• Announcements

    • khawk

      Download the Game Design and Indie Game Marketing Freebook   07/19/17

      GameDev.net and CRC Press have teamed up to bring a free ebook of content curated from top titles published by CRC Press. The freebook, Practices of Game Design & Indie Game Marketing, includes chapters from The Art of Game Design: A Book of Lenses, A Practical Guide to Indie Game Marketing, and An Architectural Approach to Level Design. The GameDev.net FreeBook is relevant to game designers, developers, and those interested in learning more about the challenges in game development. We know game development can be a tough discipline and business, so we picked several chapters from CRC Press titles that we thought would be of interest to you, the GameDev.net audience, in your journey to design, develop, and market your next game. The free ebook is available through CRC Press by clicking here. The Curated Books The Art of Game Design: A Book of Lenses, Second Edition, by Jesse Schell Presents 100+ sets of questions, or different lenses, for viewing a game’s design, encompassing diverse fields such as psychology, architecture, music, film, software engineering, theme park design, mathematics, anthropology, and more. Written by one of the world's top game designers, this book describes the deepest and most fundamental principles of game design, demonstrating how tactics used in board, card, and athletic games also work in video games. It provides practical instruction on creating world-class games that will be played again and again. View it here. A Practical Guide to Indie Game Marketing, by Joel Dreskin Marketing is an essential but too frequently overlooked or minimized component of the release plan for indie games. A Practical Guide to Indie Game Marketing provides you with the tools needed to build visibility and sell your indie games. With special focus on those developers with small budgets and limited staff and resources, this book is packed with tangible recommendations and techniques that you can put to use immediately. As a seasoned professional of the indie game arena, author Joel Dreskin gives you insight into practical, real-world experiences of marketing numerous successful games and also provides stories of the failures. View it here. An Architectural Approach to Level Design This is one of the first books to integrate architectural and spatial design theory with the field of level design. The book presents architectural techniques and theories for level designers to use in their own work. It connects architecture and level design in different ways that address the practical elements of how designers construct space and the experiential elements of how and why humans interact with this space. Throughout the text, readers learn skills for spatial layout, evoking emotion through gamespaces, and creating better levels through architectural theory. View it here. Learn more and download the ebook by clicking here. Did you know? GameDev.net and CRC Press also recently teamed up to bring GDNet+ Members up to a 20% discount on all CRC Press books. Learn more about this and other benefits here.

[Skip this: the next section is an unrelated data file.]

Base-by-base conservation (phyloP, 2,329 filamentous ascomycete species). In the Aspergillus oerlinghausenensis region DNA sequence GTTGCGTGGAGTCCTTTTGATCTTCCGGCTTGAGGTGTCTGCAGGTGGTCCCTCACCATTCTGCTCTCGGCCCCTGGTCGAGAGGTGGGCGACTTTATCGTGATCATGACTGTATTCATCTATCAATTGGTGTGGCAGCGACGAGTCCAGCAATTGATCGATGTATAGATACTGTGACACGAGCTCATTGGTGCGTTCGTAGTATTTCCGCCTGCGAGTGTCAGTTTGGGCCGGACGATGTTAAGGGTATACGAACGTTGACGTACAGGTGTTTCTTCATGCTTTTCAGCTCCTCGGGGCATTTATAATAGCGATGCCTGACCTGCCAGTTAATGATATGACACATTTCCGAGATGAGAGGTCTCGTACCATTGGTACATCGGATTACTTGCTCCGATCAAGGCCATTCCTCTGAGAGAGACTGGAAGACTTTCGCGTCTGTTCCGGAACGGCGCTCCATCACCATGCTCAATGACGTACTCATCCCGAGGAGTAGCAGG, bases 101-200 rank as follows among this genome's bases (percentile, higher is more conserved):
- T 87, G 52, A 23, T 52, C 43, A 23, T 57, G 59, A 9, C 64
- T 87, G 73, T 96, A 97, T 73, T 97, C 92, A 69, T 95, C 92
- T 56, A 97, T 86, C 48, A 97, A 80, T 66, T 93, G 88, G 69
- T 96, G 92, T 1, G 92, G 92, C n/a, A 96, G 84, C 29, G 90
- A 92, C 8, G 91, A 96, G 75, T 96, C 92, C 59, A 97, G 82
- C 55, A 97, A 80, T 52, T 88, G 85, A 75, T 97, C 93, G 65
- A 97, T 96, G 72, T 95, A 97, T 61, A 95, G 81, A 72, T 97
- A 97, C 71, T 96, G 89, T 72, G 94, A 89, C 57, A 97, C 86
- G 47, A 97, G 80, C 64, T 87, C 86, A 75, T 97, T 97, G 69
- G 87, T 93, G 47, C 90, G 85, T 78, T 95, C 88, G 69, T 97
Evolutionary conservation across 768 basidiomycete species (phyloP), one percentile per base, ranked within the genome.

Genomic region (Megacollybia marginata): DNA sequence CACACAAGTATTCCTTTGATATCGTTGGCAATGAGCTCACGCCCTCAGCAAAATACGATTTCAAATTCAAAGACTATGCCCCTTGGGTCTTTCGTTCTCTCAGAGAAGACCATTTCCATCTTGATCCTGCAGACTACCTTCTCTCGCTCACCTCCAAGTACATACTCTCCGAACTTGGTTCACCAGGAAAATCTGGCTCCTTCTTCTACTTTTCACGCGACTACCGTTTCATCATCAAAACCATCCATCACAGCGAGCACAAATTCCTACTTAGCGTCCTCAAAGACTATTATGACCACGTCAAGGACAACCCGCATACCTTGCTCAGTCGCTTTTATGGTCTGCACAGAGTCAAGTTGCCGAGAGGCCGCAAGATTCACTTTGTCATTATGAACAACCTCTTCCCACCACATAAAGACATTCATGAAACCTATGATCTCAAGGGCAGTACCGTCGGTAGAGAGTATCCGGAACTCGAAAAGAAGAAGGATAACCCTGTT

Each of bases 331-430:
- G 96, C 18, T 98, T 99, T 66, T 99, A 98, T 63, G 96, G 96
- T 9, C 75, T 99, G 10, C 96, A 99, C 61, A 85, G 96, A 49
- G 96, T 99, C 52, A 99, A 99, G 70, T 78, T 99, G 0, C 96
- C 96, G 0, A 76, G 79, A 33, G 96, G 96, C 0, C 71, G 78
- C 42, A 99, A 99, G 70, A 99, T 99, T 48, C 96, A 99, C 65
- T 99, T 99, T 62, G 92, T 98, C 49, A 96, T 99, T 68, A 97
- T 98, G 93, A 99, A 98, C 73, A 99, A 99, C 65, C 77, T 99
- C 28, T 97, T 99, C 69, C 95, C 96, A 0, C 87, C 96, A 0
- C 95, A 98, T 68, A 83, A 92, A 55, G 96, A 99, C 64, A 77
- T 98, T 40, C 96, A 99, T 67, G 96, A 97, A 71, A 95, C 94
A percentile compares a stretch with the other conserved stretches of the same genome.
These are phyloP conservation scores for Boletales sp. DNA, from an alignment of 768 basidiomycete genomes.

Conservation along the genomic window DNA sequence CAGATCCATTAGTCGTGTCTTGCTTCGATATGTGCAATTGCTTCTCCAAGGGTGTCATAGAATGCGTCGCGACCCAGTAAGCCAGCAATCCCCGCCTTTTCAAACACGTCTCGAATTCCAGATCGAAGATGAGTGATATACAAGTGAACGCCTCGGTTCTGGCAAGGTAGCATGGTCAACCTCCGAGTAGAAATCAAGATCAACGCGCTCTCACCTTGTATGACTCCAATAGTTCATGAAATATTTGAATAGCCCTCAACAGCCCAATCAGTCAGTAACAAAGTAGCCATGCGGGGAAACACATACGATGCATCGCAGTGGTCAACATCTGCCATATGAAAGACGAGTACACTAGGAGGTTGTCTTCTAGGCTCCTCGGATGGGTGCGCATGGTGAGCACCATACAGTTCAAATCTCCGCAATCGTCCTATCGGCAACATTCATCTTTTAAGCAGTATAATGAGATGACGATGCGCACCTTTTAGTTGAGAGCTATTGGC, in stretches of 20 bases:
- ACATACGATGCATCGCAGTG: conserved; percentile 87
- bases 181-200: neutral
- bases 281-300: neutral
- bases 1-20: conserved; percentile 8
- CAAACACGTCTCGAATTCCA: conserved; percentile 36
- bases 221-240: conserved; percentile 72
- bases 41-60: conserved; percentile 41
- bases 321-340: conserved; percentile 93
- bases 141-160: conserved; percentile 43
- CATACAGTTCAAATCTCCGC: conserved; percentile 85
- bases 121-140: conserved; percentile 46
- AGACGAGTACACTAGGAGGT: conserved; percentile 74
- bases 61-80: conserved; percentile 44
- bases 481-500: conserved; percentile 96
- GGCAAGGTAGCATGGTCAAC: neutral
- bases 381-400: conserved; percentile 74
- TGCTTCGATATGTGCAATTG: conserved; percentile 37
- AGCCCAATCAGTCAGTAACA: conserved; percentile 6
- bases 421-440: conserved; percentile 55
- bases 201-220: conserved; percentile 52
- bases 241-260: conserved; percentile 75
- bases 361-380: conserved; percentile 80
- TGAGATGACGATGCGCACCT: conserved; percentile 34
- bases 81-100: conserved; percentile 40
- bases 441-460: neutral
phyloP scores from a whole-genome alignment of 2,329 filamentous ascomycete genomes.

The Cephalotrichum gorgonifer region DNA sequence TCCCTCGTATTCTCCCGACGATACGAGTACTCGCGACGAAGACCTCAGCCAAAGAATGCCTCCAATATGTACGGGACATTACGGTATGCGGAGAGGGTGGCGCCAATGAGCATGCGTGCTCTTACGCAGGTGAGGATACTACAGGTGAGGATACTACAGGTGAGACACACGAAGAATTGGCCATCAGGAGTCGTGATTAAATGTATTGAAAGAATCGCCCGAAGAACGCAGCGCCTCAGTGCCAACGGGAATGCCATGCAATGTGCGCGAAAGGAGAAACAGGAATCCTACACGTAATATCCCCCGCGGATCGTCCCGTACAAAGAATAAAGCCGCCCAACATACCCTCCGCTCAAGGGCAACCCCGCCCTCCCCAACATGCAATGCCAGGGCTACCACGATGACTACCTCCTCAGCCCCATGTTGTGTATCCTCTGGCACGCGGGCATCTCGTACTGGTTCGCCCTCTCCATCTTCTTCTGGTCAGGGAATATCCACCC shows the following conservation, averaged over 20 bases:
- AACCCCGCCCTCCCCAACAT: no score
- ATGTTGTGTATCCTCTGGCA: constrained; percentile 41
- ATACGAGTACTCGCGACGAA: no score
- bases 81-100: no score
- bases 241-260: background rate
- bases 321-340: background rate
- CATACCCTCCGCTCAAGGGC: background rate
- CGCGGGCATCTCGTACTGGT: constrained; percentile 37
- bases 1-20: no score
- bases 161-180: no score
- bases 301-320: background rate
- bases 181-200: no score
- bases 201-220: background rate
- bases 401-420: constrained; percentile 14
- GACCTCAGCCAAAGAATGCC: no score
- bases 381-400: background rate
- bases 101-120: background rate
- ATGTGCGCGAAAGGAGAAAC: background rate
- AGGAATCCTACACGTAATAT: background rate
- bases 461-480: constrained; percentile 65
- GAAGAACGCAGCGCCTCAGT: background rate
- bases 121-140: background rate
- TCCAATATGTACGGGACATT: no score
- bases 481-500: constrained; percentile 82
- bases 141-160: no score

Archived

This topic is now archived and is closed to further replies.

kill

[java] good java tools?

14 posts in this topic

Hi. I downloaded sun''s SDK... It''s great, but it''s extremely annoying to manage all the stuff through DOS prompt. Can someone give me a URL to a (prefferably free) good tool I could use, that would manage workspaces, run the compiler, etc... Thanks.
0

Share this post


Link to post
Share on other sites
make batch files. or shell scripts if you''re on *n*x. What do you mean by "manage all the stuff" The only thing I do is
javac something.something
and
java something

ususally I have 2 dos windows open and I just alternate between them hittiing F3 to re-enter the last line.
0

Share this post


Link to post
Share on other sites
Don''t you use doskey? Just hit up to scroll through your stuff. Does anyone know if Win95 has tab competion like NT? Man, that was sweet. Just like unix.